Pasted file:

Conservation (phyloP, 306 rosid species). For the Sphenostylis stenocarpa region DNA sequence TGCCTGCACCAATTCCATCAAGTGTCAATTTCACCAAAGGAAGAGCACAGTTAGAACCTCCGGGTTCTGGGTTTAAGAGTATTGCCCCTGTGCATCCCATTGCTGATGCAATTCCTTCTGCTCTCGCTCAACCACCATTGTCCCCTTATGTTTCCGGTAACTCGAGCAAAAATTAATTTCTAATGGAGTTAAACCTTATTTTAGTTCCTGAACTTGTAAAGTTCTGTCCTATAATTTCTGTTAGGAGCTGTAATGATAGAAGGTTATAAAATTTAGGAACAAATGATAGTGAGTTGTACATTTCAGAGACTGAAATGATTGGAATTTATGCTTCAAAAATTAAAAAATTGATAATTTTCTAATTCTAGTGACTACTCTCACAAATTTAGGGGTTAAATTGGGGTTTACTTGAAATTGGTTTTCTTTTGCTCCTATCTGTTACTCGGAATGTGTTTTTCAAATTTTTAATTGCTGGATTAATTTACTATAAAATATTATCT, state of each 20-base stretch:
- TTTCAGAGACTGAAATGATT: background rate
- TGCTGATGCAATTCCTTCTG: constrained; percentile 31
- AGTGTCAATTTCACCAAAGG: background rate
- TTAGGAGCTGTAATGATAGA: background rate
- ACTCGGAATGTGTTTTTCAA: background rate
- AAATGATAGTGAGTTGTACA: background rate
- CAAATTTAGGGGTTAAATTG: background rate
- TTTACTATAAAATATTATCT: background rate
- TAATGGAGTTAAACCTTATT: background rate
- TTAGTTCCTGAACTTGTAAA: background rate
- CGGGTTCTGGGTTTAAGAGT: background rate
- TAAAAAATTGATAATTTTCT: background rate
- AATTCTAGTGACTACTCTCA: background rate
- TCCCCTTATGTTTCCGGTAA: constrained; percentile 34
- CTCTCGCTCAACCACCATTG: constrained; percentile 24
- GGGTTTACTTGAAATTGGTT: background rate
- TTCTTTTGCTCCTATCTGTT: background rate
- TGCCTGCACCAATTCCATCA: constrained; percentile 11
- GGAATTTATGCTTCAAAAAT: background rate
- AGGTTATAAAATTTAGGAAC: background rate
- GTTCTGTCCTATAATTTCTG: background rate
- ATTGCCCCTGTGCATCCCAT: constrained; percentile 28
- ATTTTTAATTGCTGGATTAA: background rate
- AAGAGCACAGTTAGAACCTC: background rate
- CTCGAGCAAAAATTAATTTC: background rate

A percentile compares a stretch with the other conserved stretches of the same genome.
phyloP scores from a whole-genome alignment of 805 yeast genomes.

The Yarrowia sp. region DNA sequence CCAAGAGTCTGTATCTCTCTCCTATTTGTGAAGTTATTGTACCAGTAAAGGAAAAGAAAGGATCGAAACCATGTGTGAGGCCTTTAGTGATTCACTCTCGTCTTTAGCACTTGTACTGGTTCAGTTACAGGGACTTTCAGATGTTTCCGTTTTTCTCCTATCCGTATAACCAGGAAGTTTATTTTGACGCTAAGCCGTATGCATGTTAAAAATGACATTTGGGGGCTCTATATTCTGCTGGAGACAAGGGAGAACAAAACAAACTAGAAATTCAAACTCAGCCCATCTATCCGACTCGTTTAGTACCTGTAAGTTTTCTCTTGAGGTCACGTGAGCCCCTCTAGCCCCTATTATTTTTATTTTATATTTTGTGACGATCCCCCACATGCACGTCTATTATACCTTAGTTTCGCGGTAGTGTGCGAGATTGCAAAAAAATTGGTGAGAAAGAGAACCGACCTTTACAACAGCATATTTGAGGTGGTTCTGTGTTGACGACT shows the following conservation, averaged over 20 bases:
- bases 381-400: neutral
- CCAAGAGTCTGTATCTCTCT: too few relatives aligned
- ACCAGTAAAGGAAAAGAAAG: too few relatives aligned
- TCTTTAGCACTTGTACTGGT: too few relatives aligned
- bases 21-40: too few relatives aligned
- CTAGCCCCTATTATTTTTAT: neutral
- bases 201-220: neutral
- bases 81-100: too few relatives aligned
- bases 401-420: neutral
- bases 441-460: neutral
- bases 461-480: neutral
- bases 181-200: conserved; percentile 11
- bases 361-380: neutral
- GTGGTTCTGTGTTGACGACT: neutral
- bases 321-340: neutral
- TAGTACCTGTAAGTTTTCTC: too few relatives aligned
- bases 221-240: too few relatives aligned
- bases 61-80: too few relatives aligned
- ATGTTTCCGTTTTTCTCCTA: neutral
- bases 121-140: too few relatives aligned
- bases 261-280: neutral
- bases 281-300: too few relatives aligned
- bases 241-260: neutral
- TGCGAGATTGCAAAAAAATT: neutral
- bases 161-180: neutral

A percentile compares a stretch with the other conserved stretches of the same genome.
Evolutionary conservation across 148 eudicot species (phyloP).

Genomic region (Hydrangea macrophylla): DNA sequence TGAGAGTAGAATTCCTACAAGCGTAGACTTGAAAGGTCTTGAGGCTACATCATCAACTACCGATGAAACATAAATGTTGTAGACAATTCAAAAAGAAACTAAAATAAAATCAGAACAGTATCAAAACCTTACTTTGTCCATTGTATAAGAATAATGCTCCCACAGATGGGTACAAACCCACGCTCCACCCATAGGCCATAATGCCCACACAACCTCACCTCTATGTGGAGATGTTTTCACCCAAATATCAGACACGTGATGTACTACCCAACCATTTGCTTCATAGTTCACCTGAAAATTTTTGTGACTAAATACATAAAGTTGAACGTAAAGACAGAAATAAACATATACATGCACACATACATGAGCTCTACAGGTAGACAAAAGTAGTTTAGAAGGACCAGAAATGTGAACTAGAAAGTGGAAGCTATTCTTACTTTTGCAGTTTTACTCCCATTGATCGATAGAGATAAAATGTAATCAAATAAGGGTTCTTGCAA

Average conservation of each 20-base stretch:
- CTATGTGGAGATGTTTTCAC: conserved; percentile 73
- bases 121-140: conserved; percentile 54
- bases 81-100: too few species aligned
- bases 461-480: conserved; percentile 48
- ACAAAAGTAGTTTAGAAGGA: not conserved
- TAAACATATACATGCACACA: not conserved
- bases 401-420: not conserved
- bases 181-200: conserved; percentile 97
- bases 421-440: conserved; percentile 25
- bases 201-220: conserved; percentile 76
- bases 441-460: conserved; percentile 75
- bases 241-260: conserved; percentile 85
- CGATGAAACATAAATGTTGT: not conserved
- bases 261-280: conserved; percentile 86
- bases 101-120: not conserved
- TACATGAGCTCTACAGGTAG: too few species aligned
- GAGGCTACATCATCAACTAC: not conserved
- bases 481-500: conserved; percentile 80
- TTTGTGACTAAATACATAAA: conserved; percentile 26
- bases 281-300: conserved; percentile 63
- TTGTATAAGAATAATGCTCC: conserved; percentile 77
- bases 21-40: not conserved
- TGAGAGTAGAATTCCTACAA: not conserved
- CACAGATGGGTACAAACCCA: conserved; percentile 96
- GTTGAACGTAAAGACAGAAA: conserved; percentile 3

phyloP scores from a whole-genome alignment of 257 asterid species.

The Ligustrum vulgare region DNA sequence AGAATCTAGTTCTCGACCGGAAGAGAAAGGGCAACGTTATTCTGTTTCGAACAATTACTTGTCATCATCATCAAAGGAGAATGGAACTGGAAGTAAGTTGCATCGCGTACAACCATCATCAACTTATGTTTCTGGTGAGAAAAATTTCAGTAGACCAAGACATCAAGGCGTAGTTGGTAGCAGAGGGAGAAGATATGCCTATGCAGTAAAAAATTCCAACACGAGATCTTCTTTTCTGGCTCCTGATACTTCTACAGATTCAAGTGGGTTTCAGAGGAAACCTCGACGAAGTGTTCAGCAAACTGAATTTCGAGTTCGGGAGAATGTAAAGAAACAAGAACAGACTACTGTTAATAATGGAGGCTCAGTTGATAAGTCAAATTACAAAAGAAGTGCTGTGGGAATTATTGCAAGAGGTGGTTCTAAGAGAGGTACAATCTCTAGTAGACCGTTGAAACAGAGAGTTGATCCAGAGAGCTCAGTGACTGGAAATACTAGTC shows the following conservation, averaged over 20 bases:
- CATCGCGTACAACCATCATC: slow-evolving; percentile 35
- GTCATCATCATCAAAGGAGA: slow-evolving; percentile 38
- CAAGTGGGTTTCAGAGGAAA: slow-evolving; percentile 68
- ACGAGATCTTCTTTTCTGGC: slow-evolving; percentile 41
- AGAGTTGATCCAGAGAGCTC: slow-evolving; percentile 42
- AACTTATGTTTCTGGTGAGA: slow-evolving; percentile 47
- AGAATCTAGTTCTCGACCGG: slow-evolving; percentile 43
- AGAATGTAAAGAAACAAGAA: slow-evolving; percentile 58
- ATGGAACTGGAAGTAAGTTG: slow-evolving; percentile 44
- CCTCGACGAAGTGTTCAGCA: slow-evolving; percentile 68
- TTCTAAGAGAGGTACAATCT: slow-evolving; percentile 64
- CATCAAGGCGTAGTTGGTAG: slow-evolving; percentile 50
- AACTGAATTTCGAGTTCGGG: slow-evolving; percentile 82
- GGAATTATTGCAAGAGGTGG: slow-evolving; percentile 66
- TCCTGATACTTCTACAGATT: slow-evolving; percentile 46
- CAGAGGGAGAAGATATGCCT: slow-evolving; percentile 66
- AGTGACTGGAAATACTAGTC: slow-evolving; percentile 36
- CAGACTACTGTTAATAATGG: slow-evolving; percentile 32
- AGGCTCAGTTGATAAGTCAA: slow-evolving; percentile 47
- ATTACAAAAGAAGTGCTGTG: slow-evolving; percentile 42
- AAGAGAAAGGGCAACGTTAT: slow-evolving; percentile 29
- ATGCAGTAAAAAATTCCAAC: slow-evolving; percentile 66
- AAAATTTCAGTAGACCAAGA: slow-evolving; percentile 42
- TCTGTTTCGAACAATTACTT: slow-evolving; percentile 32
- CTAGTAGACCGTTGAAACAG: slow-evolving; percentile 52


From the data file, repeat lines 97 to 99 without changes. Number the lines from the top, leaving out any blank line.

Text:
- CATCAAGGCGTAGTTGGTAG: slow-evolving; percentile 50
- AACTGAATTTCGAGTTCGGG: slow-evolving; percentile 82
- GGAATTATTGCAAGAGGTGG: slow-evolving; percentile 66